Camilla’s coronation crown haunted by ‘painful memories of colonial past', says India


    It is thought that Camilla will be wearing the late Queen Mother’s crown for the ceremony which contains the Koh-i-Noor diamond. The controversial diamond has angered officials from India’s governing party who claimed on Wednesday that it should not be featured in the ceremony.

    They claimed that the use of one of the world’s largest cut diamond in the coronation would bring back “painful memories” of Britain’s colonial past.

    The crown features 2,800 diamonds and the front cross cradles the 105-carat Koh-i-Noor diamond.

    The diamond was found in India and was subsequently gifted to Queen Victoria by the last Sikh emperor of India who was ten years old at the time.

    However, the notion of the diamond having been ‘gifted’ to Britain is under much contention as some claim it was ‘forcibly’ taken by Britain during its colonial rule.

    At least three countries are claiming that the diamond belongs to them and should be returned, including India.

    Prime Minister Narendra Modi’s governing party in India have suggested that the jewel in the coronation may “transport a few Indians back to the days of the British Empire”.

    Mail+ revealed that the diamond may not be used in the ceremony due to “political sensitivities” and “significant nervousness” about its origins.

    The Royal Family will not want Britain’s colonial past marring the historic occasion as it has done on previous royal engagements over the past year.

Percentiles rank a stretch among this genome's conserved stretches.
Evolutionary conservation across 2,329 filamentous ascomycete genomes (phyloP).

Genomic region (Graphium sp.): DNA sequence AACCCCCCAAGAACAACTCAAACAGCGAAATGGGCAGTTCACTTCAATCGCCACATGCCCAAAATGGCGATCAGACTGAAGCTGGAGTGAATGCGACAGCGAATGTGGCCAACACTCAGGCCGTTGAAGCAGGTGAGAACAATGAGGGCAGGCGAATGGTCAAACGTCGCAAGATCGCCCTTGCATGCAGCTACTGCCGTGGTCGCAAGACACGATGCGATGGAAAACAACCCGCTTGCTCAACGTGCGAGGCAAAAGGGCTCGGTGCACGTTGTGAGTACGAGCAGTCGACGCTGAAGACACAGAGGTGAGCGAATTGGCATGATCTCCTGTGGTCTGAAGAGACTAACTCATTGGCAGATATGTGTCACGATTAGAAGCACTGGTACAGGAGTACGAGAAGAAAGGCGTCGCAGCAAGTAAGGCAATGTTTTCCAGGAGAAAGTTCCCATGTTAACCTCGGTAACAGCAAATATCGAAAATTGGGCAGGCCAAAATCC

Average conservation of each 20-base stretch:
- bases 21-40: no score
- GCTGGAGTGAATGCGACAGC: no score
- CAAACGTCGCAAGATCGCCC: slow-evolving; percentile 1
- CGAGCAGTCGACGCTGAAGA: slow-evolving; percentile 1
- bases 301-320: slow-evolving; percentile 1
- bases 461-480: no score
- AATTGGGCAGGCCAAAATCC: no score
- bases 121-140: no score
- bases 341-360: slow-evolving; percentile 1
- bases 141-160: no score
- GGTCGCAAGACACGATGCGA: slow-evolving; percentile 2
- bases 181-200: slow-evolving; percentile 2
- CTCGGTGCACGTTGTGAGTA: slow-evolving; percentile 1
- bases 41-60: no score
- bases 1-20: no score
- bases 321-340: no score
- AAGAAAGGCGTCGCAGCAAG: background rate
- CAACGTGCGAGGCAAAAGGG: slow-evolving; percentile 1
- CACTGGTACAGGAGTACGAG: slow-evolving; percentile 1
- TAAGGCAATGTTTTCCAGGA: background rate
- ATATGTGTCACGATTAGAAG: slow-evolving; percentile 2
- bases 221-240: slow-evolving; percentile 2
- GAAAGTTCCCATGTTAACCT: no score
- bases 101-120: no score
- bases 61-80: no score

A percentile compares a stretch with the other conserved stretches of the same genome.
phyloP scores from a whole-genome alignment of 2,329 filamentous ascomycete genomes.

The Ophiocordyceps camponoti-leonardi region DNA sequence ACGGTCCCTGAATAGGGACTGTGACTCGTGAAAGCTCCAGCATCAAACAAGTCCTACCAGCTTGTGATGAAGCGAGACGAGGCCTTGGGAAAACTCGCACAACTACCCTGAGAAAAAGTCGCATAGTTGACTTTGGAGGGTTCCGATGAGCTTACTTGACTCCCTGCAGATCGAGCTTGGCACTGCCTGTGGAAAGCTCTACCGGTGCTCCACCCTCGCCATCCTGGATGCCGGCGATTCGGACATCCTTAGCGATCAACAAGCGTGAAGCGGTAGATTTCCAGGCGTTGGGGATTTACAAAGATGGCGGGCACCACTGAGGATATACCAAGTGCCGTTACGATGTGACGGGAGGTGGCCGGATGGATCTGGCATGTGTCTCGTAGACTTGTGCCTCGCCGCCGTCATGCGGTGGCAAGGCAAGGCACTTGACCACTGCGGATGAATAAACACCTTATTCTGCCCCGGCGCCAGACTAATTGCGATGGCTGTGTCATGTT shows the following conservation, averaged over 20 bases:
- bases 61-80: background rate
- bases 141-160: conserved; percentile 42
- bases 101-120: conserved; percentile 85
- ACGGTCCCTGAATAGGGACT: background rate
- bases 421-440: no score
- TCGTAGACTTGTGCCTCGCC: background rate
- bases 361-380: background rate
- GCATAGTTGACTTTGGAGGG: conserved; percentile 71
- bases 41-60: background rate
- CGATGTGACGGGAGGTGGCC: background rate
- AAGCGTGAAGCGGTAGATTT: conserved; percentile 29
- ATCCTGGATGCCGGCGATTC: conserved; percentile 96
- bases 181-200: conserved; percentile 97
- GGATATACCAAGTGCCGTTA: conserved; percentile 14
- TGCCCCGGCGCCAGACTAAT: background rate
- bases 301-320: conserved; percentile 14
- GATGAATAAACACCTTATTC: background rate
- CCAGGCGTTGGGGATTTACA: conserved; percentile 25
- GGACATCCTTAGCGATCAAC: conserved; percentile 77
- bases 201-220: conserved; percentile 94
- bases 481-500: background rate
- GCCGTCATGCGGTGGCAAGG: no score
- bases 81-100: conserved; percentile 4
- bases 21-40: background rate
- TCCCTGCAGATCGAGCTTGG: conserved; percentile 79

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    The spokesman added: “Recent occasions, like Queen Elizabeth II’s death, the coronation of the new Queen Camilla and the use of the Koh-i-Noor do transport a few Indians back to the days of the British Empire in India.”

    The decision of using the Queen Mother’s crown for Camilla’s crowning was decided many years ago when it was provisionally agreed Camilla would be proclaimed Queen Consort.

    Despite the previously decided agreement, a source told Mail+: “His Majesty the King is acutely sensitive to these issues, as are his advisors.

    “There are serious political sensitivities and significant nervousness around them, particularly regarding India.”

    The Palace has already explained that the ceremony in May will be adapted for the modern age to “reflect the Monarch’s role today and look towards the future, while being rooted in longstanding traditions and pageantry.”


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